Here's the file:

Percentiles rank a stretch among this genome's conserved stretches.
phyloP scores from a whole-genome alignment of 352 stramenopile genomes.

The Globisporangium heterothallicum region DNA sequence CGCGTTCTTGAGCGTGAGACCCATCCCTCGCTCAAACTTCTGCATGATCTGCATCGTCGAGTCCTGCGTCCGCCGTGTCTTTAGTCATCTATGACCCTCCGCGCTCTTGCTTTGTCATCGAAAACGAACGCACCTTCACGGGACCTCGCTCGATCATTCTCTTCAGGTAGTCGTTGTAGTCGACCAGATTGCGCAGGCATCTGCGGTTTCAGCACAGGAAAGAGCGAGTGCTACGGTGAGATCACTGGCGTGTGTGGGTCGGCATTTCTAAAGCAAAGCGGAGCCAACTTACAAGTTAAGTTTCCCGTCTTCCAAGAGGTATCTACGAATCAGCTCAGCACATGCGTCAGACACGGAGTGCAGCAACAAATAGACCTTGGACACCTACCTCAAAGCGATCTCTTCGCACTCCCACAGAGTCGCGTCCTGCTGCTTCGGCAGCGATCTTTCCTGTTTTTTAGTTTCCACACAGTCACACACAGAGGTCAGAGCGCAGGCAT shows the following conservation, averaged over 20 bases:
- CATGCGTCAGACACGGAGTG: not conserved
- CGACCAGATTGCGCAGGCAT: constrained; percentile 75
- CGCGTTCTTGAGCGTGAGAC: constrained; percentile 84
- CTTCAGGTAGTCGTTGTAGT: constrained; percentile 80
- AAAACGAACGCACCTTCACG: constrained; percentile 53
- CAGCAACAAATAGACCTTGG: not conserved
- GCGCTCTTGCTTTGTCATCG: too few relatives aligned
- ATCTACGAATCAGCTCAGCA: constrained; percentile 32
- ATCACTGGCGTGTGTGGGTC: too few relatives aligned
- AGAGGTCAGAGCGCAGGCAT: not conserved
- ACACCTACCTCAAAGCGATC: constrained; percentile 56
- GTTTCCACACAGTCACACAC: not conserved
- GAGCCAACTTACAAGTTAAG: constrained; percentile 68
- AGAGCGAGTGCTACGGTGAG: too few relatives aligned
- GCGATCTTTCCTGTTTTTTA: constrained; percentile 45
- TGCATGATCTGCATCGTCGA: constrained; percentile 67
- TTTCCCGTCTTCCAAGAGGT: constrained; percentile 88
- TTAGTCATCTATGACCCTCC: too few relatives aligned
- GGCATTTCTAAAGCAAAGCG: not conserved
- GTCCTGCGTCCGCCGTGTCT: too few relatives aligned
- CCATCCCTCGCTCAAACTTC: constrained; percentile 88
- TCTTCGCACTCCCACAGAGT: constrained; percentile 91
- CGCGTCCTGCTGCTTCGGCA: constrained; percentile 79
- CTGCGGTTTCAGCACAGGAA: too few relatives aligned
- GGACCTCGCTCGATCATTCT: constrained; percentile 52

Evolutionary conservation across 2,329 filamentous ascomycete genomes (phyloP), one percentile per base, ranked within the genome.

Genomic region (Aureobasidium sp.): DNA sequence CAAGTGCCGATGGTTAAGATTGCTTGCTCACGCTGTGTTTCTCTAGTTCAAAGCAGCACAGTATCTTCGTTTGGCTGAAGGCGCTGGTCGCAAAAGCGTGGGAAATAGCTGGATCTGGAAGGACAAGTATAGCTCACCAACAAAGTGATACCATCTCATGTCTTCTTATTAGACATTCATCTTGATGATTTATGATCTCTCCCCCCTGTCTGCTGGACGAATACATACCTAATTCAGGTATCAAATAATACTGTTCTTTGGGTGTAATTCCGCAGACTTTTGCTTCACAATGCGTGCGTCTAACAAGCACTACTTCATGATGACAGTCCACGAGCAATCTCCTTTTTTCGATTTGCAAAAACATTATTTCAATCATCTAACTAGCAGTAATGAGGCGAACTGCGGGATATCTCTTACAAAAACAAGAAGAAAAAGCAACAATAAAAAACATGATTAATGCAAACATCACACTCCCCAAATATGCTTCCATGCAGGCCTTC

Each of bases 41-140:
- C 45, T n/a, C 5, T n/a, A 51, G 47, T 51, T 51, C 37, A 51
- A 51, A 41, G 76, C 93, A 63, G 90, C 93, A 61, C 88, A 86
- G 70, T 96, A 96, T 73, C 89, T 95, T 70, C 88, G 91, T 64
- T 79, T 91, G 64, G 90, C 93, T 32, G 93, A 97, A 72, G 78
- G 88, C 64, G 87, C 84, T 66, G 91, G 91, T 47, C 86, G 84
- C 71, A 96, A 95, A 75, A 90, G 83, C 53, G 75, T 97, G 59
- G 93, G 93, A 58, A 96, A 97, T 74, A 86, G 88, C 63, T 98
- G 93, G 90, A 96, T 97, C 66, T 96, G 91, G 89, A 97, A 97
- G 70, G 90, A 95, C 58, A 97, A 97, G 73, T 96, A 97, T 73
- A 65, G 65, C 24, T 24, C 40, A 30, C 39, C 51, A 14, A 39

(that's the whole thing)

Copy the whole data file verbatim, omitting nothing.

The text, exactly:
Percentiles rank a stretch among this genome's conserved stretches.
phyloP scores from a whole-genome alignment of 352 stramenopile genomes.

The Globisporangium heterothallicum region DNA sequence CGCGTTCTTGAGCGTGAGACCCATCCCTCGCTCAAACTTCTGCATGATCTGCATCGTCGAGTCCTGCGTCCGCCGTGTCTTTAGTCATCTATGACCCTCCGCGCTCTTGCTTTGTCATCGAAAACGAACGCACCTTCACGGGACCTCGCTCGATCATTCTCTTCAGGTAGTCGTTGTAGTCGACCAGATTGCGCAGGCATCTGCGGTTTCAGCACAGGAAAGAGCGAGTGCTACGGTGAGATCACTGGCGTGTGTGGGTCGGCATTTCTAAAGCAAAGCGGAGCCAACTTACAAGTTAAGTTTCCCGTCTTCCAAGAGGTATCTACGAATCAGCTCAGCACATGCGTCAGACACGGAGTGCAGCAACAAATAGACCTTGGACACCTACCTCAAAGCGATCTCTTCGCACTCCCACAGAGTCGCGTCCTGCTGCTTCGGCAGCGATCTTTCCTGTTTTTTAGTTTCCACACAGTCACACACAGAGGTCAGAGCGCAGGCAT shows the following conservation, averaged over 20 bases:
- CATGCGTCAGACACGGAGTG: not conserved
- CGACCAGATTGCGCAGGCAT: constrained; percentile 75
- CGCGTTCTTGAGCGTGAGAC: constrained; percentile 84
- CTTCAGGTAGTCGTTGTAGT: constrained; percentile 80
- AAAACGAACGCACCTTCACG: constrained; percentile 53
- CAGCAACAAATAGACCTTGG: not conserved
- GCGCTCTTGCTTTGTCATCG: too few relatives aligned
- ATCTACGAATCAGCTCAGCA: constrained; percentile 32
- ATCACTGGCGTGTGTGGGTC: too few relatives aligned
- AGAGGTCAGAGCGCAGGCAT: not conserved
- ACACCTACCTCAAAGCGATC: constrained; percentile 56
- GTTTCCACACAGTCACACAC: not conserved
- GAGCCAACTTACAAGTTAAG: constrained; percentile 68
- AGAGCGAGTGCTACGGTGAG: too few relatives aligned
- GCGATCTTTCCTGTTTTTTA: constrained; percentile 45
- TGCATGATCTGCATCGTCGA: constrained; percentile 67
- TTTCCCGTCTTCCAAGAGGT: constrained; percentile 88
- TTAGTCATCTATGACCCTCC: too few relatives aligned
- GGCATTTCTAAAGCAAAGCG: not conserved
- GTCCTGCGTCCGCCGTGTCT: too few relatives aligned
- CCATCCCTCGCTCAAACTTC: constrained; percentile 88
- TCTTCGCACTCCCACAGAGT: constrained; percentile 91
- CGCGTCCTGCTGCTTCGGCA: constrained; percentile 79
- CTGCGGTTTCAGCACAGGAA: too few relatives aligned
- GGACCTCGCTCGATCATTCT: constrained; percentile 52

Evolutionary conservation across 2,329 filamentous ascomycete genomes (phyloP), one percentile per base, ranked within the genome.

Genomic region (Aureobasidium sp.): DNA sequence CAAGTGCCGATGGTTAAGATTGCTTGCTCACGCTGTGTTTCTCTAGTTCAAAGCAGCACAGTATCTTCGTTTGGCTGAAGGCGCTGGTCGCAAAAGCGTGGGAAATAGCTGGATCTGGAAGGACAAGTATAGCTCACCAACAAAGTGATACCATCTCATGTCTTCTTATTAGACATTCATCTTGATGATTTATGATCTCTCCCCCCTGTCTGCTGGACGAATACATACCTAATTCAGGTATCAAATAATACTGTTCTTTGGGTGTAATTCCGCAGACTTTTGCTTCACAATGCGTGCGTCTAACAAGCACTACTTCATGATGACAGTCCACGAGCAATCTCCTTTTTTCGATTTGCAAAAACATTATTTCAATCATCTAACTAGCAGTAATGAGGCGAACTGCGGGATATCTCTTACAAAAACAAGAAGAAAAAGCAACAATAAAAAACATGATTAATGCAAACATCACACTCCCCAAATATGCTTCCATGCAGGCCTTC

Each of bases 41-140:
- C 45, T n/a, C 5, T n/a, A 51, G 47, T 51, T 51, C 37, A 51
- A 51, A 41, G 76, C 93, A 63, G 90, C 93, A 61, C 88, A 86
- G 70, T 96, A 96, T 73, C 89, T 95, T 70, C 88, G 91, T 64
- T 79, T 91, G 64, G 90, C 93, T 32, G 93, A 97, A 72, G 78
- G 88, C 64, G 87, C 84, T 66, G 91, G 91, T 47, C 86, G 84
- C 71, A 96, A 95, A 75, A 90, G 83, C 53, G 75, T 97, G 59
- G 93, G 93, A 58, A 96, A 97, T 74, A 86, G 88, C 63, T 98
- G 93, G 90, A 96, T 97, C 66, T 96, G 91, G 89, A 97, A 97
- G 70, G 90, A 95, C 58, A 97, A 97, G 73, T 96, A 97, T 73
- A 65, G 65, C 24, T 24, C 40, A 30, C 39, C 51, A 14, A 39